No Question U.S. Would Pre-empt Another 9-11, Cheney Says
By Jim Garamone
American Forces Press Service
WASHINGTON, Aug. 29, 2002 Vice President Dick Cheney said today the terrorists who struck America, Aug. 29, 2002 that the United States seeks to thwart terrorists' plans and hunt them down one-by-one to bring them to justice. "Wherever terrorists operate, we must stop them," he said.
The vice president spoke about the danger Iraqi dictator Saddam Hussein poses to the world. He said Hussein already has chemical and biological agents.
"There is no doubt that he is amassing them against our friends, allies and us," Cheney said. "And there is no doubt that his aggressive regional ambitions will lead him into future confrontations with his neighbors."
He said many Iraq watchers believe that Saddam will soon possess nuclear weapons and the means to deliver them. An Iraq with such weapons, he said, would threaten neighbors in the region and nations around the world who depend on the resources of the area.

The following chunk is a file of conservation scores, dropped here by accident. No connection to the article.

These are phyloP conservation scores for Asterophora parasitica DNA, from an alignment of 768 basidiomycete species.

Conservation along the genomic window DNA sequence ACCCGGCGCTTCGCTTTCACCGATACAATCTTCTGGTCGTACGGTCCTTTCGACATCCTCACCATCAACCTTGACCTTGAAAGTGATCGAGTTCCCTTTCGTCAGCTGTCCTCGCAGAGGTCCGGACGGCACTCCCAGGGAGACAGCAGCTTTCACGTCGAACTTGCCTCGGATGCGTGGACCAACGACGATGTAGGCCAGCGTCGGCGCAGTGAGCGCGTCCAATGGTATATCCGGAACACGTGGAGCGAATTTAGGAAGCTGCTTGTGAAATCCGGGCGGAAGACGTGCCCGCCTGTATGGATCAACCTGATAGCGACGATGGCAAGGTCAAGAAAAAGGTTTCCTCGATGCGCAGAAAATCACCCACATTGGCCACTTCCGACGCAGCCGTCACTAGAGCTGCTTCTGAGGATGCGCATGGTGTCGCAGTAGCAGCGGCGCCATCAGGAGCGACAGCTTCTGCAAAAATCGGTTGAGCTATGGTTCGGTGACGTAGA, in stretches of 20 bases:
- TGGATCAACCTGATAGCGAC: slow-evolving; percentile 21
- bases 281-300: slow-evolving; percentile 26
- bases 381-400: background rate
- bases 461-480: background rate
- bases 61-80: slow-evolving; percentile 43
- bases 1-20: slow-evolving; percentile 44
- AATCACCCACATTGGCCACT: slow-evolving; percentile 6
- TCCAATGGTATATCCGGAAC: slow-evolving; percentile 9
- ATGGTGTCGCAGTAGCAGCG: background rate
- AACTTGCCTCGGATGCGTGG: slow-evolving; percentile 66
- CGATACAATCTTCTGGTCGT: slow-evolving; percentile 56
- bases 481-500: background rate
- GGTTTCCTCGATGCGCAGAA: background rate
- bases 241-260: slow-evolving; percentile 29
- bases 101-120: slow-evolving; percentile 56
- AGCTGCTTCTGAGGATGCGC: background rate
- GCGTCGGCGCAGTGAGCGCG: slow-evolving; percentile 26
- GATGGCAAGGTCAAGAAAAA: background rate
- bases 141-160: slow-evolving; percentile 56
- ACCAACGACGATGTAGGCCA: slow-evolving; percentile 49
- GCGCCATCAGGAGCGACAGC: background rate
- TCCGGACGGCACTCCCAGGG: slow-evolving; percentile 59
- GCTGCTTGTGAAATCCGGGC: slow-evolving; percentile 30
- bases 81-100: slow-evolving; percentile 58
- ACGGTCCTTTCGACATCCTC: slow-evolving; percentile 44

"The whole range of weapons of mass destruction would then rest in the hands of a dictator who has already shown his willingness to use such weapons," Cheney said.
He said the United States recognizes the threat and will proceed with care, deliberation and in consultation with allies. He said President Bush would consult widely with Congress, and that administration officials will participate fully in the hearings that Congress plans to hold next month.
He addressed assertions of Saudi Arabia and others that Hussein can be dealt with by returning inspectors to Iraq.
"We must remember that inspections are not an end in themselves," Cheney said. "The objective has to be disarmament." The objective, he continued, must be to compel Iraqi compliance with the U.N. Security Council resolutions that called for the complete destruction of Iraq's weapons of mass destruction program.
Cheney said old doctrines of security do not apply, given the web joining Iraq, terrorist groups and weapons of mass destruction.
"In the days of the Cold War, we were able to manage the threat with strategies of deterrence and containment," he said. "But it's a lot tougher to deter enemies that have no country to defend. And containment is not possible when dictators obtain weapons of mass destruction and are prepared to share them with terrorists who intend to use them to inflict catastrophic losses on the United States."